Pneumoperitoneum following cardiopulmonary resuscitation: An unusual case

Document Type

Case Report


Emergency Medicine


Introduction and importance: High-quality cardiopulmonary resuscitation (CPR) is the foundation of cardiac arrest resuscitation. Pneumoperitoneum due to gastric perforation is a rare surgical complication of CPR that, if left untreated, can result in significant morbidity and mortality.
Case presentation: We present a 51-year-old male patient with sealed perforation who received an urgent but non-diagnostic exploratory laparotomy after initial esophageal intubation and resuscitation in cardiac arrest, despite significant evidence of surgical pneumoperitoneum.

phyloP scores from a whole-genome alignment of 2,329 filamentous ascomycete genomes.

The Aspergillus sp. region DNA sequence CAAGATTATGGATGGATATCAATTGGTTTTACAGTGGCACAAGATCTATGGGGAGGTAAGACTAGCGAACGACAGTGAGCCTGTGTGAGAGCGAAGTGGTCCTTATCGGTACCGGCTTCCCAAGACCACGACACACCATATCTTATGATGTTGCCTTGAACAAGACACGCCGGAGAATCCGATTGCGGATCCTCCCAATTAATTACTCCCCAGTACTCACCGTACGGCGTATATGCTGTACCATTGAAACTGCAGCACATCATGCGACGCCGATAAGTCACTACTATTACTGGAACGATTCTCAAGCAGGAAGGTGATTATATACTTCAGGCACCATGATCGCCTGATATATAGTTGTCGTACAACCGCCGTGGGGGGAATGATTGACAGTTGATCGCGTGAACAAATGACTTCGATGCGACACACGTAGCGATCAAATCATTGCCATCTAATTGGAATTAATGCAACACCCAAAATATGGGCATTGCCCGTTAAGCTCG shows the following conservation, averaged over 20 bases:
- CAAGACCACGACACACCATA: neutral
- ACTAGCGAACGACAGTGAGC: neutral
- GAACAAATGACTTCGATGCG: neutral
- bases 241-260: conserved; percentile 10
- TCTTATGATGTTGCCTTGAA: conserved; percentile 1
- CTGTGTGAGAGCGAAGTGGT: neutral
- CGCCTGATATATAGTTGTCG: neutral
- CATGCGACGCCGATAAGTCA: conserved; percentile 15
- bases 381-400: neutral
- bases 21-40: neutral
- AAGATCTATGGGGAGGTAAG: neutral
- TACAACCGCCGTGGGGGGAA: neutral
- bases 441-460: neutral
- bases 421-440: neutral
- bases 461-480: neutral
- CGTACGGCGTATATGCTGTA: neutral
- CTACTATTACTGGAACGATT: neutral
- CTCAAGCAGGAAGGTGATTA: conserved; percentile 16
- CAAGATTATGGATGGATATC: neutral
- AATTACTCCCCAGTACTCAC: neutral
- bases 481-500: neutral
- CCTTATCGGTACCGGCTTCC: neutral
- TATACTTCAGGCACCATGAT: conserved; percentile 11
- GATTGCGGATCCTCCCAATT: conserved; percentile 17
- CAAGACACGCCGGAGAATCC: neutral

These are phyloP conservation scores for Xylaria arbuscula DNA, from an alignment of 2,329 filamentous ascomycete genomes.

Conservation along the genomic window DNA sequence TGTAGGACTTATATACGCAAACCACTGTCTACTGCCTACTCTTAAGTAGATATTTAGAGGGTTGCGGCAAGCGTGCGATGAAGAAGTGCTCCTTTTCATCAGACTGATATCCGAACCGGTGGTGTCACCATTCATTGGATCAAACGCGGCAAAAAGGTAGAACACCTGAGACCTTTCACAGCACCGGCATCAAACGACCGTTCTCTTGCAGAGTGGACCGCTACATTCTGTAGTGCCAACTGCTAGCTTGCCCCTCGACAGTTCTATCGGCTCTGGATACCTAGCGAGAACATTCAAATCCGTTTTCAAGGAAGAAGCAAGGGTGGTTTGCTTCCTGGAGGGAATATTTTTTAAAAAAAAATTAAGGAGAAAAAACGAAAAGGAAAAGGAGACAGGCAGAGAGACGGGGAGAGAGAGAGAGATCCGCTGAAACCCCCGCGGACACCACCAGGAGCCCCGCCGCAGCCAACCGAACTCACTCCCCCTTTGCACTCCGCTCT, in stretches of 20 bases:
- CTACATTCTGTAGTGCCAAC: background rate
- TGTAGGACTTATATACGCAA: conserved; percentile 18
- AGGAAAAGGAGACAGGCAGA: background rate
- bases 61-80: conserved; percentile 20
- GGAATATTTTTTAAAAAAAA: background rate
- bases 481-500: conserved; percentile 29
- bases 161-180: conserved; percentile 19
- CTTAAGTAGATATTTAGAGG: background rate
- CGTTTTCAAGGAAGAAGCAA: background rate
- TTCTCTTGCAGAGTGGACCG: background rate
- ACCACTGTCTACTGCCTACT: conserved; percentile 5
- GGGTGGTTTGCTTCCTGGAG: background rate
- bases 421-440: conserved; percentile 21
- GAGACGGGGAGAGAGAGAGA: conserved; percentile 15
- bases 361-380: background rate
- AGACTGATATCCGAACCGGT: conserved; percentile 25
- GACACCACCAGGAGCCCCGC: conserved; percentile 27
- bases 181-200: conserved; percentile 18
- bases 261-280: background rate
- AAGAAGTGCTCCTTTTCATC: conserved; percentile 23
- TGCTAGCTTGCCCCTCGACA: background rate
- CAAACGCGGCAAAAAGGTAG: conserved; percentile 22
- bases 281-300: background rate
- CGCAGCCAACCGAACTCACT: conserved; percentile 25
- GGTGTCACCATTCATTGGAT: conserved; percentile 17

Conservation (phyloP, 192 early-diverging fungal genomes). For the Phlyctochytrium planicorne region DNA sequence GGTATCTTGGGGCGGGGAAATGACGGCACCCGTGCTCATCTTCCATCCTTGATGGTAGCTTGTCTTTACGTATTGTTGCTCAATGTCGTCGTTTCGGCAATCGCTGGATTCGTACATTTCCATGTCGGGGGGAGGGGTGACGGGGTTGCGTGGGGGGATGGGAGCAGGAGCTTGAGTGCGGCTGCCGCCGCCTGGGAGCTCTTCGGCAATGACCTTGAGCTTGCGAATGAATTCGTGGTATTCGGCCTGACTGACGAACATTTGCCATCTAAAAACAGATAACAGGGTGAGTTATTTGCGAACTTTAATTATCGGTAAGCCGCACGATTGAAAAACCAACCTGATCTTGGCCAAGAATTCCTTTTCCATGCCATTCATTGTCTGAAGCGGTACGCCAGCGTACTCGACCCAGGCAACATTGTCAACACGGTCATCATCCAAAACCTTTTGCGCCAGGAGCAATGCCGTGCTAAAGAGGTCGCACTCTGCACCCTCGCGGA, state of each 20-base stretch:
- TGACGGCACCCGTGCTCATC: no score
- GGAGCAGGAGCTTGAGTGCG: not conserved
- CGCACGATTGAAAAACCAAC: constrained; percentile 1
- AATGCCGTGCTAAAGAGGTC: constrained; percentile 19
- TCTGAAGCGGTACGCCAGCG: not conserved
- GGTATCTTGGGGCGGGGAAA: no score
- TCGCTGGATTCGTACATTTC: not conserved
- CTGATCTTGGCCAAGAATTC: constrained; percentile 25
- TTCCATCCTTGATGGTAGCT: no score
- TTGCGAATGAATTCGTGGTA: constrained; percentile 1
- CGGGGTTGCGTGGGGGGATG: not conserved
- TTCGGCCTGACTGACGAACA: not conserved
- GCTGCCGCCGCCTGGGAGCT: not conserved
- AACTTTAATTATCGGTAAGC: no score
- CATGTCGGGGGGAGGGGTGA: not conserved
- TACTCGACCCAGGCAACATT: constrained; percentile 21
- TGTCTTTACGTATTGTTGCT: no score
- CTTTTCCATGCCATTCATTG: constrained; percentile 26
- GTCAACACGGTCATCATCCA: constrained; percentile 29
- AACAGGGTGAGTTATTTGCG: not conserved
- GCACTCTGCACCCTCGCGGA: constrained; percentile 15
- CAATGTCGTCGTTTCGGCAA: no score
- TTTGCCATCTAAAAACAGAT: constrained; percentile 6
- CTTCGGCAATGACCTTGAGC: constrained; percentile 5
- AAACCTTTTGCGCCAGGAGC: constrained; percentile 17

Clinical discussion: It is unusual to experience spontaneous pneumoperitoneum after cardiopulmonary resuscitation. We should promote cardiopulmonary resuscitation training for both medical and non-medical personnel.
Conclusion: Early endotracheal intubation, avoidance of esophageal intubation, and quick insertion of an orogastric tube may reduce the risk of gastric perforation


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Publication (Name of Journal)

International Journal of Surgery Case Reports